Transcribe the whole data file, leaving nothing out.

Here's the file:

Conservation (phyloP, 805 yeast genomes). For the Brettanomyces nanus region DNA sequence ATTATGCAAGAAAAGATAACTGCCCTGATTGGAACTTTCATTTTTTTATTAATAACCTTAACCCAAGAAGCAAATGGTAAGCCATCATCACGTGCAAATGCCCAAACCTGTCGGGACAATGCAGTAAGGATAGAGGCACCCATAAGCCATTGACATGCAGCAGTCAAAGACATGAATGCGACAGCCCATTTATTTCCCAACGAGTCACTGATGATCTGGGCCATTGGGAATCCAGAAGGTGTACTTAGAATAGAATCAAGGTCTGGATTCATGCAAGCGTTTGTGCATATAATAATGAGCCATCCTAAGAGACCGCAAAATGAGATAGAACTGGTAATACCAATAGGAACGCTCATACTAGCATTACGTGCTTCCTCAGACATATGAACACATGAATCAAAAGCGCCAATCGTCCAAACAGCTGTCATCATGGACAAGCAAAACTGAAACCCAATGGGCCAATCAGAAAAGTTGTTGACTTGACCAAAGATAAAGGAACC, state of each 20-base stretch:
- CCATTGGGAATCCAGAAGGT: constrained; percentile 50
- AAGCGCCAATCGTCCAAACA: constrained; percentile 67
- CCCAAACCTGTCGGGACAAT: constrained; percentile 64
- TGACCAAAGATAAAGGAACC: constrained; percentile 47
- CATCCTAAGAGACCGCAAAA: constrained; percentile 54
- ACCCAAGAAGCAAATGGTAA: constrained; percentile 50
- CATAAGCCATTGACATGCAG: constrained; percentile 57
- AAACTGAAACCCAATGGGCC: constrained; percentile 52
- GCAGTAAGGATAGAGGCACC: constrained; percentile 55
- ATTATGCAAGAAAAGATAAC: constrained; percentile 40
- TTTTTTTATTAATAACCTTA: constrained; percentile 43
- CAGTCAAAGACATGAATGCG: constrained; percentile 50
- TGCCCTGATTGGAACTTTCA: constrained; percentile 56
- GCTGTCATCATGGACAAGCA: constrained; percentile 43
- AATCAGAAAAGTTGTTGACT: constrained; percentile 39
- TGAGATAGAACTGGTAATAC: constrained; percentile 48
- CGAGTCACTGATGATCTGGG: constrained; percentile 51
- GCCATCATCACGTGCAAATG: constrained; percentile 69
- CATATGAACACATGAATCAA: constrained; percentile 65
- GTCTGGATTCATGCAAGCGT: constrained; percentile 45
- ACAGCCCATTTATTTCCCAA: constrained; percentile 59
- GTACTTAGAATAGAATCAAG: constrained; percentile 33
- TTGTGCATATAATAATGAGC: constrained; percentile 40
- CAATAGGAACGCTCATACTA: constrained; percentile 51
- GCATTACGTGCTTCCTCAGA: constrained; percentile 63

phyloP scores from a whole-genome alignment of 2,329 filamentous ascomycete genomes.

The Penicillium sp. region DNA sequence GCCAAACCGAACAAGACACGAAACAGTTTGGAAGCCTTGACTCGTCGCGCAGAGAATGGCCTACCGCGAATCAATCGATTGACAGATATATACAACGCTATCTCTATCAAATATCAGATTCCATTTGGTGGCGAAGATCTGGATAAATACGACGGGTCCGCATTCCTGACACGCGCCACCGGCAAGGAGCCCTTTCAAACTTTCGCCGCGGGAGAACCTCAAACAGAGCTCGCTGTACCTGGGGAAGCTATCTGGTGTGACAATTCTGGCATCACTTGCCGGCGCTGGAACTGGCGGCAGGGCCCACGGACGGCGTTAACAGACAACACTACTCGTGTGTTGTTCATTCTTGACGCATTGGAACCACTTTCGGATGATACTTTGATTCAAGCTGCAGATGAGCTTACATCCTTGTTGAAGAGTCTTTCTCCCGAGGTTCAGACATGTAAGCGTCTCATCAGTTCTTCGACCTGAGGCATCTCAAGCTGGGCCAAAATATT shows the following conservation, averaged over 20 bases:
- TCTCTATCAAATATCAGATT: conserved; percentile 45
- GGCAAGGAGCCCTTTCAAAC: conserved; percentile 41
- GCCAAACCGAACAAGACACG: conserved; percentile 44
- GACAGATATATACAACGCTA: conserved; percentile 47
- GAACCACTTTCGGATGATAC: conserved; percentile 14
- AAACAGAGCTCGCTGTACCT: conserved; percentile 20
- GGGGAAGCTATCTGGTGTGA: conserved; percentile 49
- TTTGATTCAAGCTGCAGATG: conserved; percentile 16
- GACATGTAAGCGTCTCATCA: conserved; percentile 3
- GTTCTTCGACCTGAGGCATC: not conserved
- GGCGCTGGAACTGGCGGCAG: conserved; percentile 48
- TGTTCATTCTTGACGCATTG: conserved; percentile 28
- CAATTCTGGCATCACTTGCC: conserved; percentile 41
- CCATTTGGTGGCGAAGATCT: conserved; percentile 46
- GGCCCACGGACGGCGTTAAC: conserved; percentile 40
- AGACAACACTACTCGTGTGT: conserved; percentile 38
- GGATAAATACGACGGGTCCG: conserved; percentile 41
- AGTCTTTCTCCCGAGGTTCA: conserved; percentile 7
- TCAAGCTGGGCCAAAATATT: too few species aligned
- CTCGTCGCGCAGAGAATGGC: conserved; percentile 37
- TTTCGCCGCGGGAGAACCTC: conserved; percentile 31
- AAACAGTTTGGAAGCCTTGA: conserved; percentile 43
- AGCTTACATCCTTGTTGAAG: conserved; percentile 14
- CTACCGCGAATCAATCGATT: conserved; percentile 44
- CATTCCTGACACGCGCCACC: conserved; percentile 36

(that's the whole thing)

Conservation (phyloP, 805 yeast genomes). For the Brettanomyces nanus region DNA sequence ATTATGCAAGAAAAGATAACTGCCCTGATTGGAACTTTCATTTTTTTATTAATAACCTTAACCCAAGAAGCAAATGGTAAGCCATCATCACGTGCAAATGCCCAAACCTGTCGGGACAATGCAGTAAGGATAGAGGCACCCATAAGCCATTGACATGCAGCAGTCAAAGACATGAATGCGACAGCCCATTTATTTCCCAACGAGTCACTGATGATCTGGGCCATTGGGAATCCAGAAGGTGTACTTAGAATAGAATCAAGGTCTGGATTCATGCAAGCGTTTGTGCATATAATAATGAGCCATCCTAAGAGACCGCAAAATGAGATAGAACTGGTAATACCAATAGGAACGCTCATACTAGCATTACGTGCTTCCTCAGACATATGAACACATGAATCAAAAGCGCCAATCGTCCAAACAGCTGTCATCATGGACAAGCAAAACTGAAACCCAATGGGCCAATCAGAAAAGTTGTTGACTTGACCAAAGATAAAGGAACC, state of each 20-base stretch:
- CCATTGGGAATCCAGAAGGT: constrained; percentile 50
- AAGCGCCAATCGTCCAAACA: constrained; percentile 67
- CCCAAACCTGTCGGGACAAT: constrained; percentile 64
- TGACCAAAGATAAAGGAACC: constrained; percentile 47
- CATCCTAAGAGACCGCAAAA: constrained; percentile 54
- ACCCAAGAAGCAAATGGTAA: constrained; percentile 50
- CATAAGCCATTGACATGCAG: constrained; percentile 57
- AAACTGAAACCCAATGGGCC: constrained; percentile 52
- GCAGTAAGGATAGAGGCACC: constrained; percentile 55
- ATTATGCAAGAAAAGATAAC: constrained; percentile 40
- TTTTTTTATTAATAACCTTA: constrained; percentile 43
- CAGTCAAAGACATGAATGCG: constrained; percentile 50
- TGCCCTGATTGGAACTTTCA: constrained; percentile 56
- GCTGTCATCATGGACAAGCA: constrained; percentile 43
- AATCAGAAAAGTTGTTGACT: constrained; percentile 39
- TGAGATAGAACTGGTAATAC: constrained; percentile 48
- CGAGTCACTGATGATCTGGG: constrained; percentile 51
- GCCATCATCACGTGCAAATG: constrained; percentile 69
- CATATGAACACATGAATCAA: constrained; percentile 65
- GTCTGGATTCATGCAAGCGT: constrained; percentile 45
- ACAGCCCATTTATTTCCCAA: constrained; percentile 59
- GTACTTAGAATAGAATCAAG: constrained; percentile 33
- TTGTGCATATAATAATGAGC: constrained; percentile 40
- CAATAGGAACGCTCATACTA: constrained; percentile 51
- GCATTACGTGCTTCCTCAGA: constrained; percentile 63

phyloP scores from a whole-genome alignment of 2,329 filamentous ascomycete genomes.

The Penicillium sp. region DNA sequence GCCAAACCGAACAAGACACGAAACAGTTTGGAAGCCTTGACTCGTCGCGCAGAGAATGGCCTACCGCGAATCAATCGATTGACAGATATATACAACGCTATCTCTATCAAATATCAGATTCCATTTGGTGGCGAAGATCTGGATAAATACGACGGGTCCGCATTCCTGACACGCGCCACCGGCAAGGAGCCCTTTCAAACTTTCGCCGCGGGAGAACCTCAAACAGAGCTCGCTGTACCTGGGGAAGCTATCTGGTGTGACAATTCTGGCATCACTTGCCGGCGCTGGAACTGGCGGCAGGGCCCACGGACGGCGTTAACAGACAACACTACTCGTGTGTTGTTCATTCTTGACGCATTGGAACCACTTTCGGATGATACTTTGATTCAAGCTGCAGATGAGCTTACATCCTTGTTGAAGAGTCTTTCTCCCGAGGTTCAGACATGTAAGCGTCTCATCAGTTCTTCGACCTGAGGCATCTCAAGCTGGGCCAAAATATT shows the following conservation, averaged over 20 bases:
- TCTCTATCAAATATCAGATT: conserved; percentile 45
- GGCAAGGAGCCCTTTCAAAC: conserved; percentile 41
- GCCAAACCGAACAAGACACG: conserved; percentile 44
- GACAGATATATACAACGCTA: conserved; percentile 47
- GAACCACTTTCGGATGATAC: conserved; percentile 14
- AAACAGAGCTCGCTGTACCT: conserved; percentile 20
- GGGGAAGCTATCTGGTGTGA: conserved; percentile 49
- TTTGATTCAAGCTGCAGATG: conserved; percentile 16
- GACATGTAAGCGTCTCATCA: conserved; percentile 3
- GTTCTTCGACCTGAGGCATC: not conserved
- GGCGCTGGAACTGGCGGCAG: conserved; percentile 48
- TGTTCATTCTTGACGCATTG: conserved; percentile 28
- CAATTCTGGCATCACTTGCC: conserved; percentile 41
- CCATTTGGTGGCGAAGATCT: conserved; percentile 46
- GGCCCACGGACGGCGTTAAC: conserved; percentile 40
- AGACAACACTACTCGTGTGT: conserved; percentile 38
- GGATAAATACGACGGGTCCG: conserved; percentile 41
- AGTCTTTCTCCCGAGGTTCA: conserved; percentile 7
- TCAAGCTGGGCCAAAATATT: too few species aligned
- CTCGTCGCGCAGAGAATGGC: conserved; percentile 37
- TTTCGCCGCGGGAGAACCTC: conserved; percentile 31
- AAACAGTTTGGAAGCCTTGA: conserved; percentile 43
- AGCTTACATCCTTGTTGAAG: conserved; percentile 14
- CTACCGCGAATCAATCGATT: conserved; percentile 44
- CATTCCTGACACGCGCCACC: conserved; percentile 36